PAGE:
Swisscom became the latest operator to announce the forthcoming closure of its 3G network, although the Swiss group is retaining its aging network for a little longer than some, with plans to keep it up and running until the end of 2025.
In neighboring Germany, for example, all three mobile network operators have already shut down their 3G networks, with Telefonica Deutschland the last to do so in the final hours of 2021.
In the UK, Vodafone has confirmed plans to start shutting down its legacy 3G network from 2023. BT's mobile operator EE has said it will phase out its 3G services by 2023, while CK Hutchison-owned Three UK ended the sale of 3G devices in 2018.
In the US, AT&T, Verizon and T-Mobile are all expected to shutter their 3G networks this year. Orange Group, meanwhile, aims to close its 2G and 3G networks across the whole of Europe by 2030.
Some operators, like Swisscom rival Salt, have no plans to close their 3G networks for the next few years.
A Salt spokesperson said: "Today, over 95% of our sites are equipped with 3G technology. We are also partly deploying the 3G technology on new sites."
4G and 5G boost
Like its peers that are shuttering older networks, Swisscom intends to use spectrum frequencies released from the 3G closure to improve its 4G and 5G networks.
Christoph Aeschlimann, Swisscom CTIO, noted that only 1.1% of mobile data traffic still runs on the 3G network but said the technology "occupies around 10% of the antenna capacity (ONIR). Due to the legal conditions in place, the ONIR capacity is limited so Swisscom must use it as efficiently as possible."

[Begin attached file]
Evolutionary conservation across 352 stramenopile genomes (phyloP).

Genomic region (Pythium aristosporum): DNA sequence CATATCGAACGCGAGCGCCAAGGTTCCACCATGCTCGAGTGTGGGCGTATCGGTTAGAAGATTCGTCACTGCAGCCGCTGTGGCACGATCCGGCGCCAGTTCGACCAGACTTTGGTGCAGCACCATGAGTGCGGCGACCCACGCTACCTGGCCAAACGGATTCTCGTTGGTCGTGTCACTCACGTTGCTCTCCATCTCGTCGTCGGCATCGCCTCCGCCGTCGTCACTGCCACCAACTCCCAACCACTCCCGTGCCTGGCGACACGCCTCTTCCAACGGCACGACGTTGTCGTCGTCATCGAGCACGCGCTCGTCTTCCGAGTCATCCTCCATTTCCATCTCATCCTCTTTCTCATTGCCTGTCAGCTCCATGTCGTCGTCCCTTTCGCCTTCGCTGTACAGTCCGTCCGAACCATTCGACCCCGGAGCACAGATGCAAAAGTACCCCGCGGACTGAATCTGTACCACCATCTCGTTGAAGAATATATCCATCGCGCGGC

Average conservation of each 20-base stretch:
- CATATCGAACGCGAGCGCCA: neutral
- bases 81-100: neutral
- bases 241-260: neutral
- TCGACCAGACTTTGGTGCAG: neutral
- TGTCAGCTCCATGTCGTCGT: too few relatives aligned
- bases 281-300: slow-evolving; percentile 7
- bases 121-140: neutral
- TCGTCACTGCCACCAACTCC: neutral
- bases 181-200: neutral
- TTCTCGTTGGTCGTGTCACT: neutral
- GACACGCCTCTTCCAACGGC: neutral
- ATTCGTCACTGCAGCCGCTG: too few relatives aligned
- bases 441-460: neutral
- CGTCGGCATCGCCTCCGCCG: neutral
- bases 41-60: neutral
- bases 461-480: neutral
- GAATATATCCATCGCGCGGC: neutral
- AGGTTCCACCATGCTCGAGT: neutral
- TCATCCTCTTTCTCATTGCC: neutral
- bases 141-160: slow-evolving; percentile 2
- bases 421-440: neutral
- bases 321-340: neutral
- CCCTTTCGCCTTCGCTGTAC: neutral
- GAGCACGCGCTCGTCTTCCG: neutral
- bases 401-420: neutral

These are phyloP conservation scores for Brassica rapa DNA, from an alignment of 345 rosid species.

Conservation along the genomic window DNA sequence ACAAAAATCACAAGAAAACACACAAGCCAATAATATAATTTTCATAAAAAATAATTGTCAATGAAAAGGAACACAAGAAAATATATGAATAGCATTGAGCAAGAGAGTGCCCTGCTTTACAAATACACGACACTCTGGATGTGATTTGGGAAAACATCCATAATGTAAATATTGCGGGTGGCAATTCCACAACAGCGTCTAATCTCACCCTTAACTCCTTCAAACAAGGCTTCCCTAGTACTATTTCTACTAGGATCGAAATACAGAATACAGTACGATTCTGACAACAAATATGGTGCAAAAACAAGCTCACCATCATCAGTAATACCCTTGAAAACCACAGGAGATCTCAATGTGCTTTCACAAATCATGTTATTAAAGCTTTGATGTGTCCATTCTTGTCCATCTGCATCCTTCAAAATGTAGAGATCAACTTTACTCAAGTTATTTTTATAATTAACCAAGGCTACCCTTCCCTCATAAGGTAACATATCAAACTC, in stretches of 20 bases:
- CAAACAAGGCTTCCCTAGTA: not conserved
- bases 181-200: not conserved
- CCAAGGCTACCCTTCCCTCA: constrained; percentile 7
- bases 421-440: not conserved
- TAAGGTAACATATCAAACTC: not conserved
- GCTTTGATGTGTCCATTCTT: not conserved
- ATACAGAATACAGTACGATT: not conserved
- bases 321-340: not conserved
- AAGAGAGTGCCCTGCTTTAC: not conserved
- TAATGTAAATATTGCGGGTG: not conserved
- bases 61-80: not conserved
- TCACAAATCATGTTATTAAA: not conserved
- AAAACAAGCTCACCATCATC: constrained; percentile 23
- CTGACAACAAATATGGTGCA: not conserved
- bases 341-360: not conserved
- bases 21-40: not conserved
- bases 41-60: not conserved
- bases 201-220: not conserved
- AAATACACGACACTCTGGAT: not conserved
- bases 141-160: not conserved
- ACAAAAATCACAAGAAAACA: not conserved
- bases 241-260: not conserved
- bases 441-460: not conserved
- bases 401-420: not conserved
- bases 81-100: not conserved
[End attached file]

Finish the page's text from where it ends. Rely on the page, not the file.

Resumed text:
Indeed, Swiss operators have long complained that under Switzerland's Ordinance on Non-Ionizing Radiation, ONIR limits are ten times stricter than European Union regulations and have hampered 5G network rollouts.
As at the end of 2021, Swisscom's 4G/LTE network covered 99% of the Swiss population. Swisscom currently covers 99% of the Swiss population with a basic version of 5G and said it operated 1,975 antennas in 888 locations with full "5G+" at the end of 2021. The operator has said that the "creation of urgently needed capacity for both 4G and 5G is being delayed."
Aeschlimann is set to take over as CEO when Urs Schaeppi leaves on June 1, 2022. As well as presiding over the 3G closure, the new CEO will inherit a dispute with the government over its fiber network deployment. In June last year, Schaeppi warned that government objections could delay fiber rollout for years, because the Swiss Competition Commission (ComCo) and the Federal Administrative Court (FAC) took issue with Swisscom's planned range of wholesale offers.
The matter remains very much in the air. In February, Schaeppi indicated that Swisscom was still "in dialogue" with ComCo over the issue, noting that the situation regarding the expansion of the fiber-optic network "remains difficult."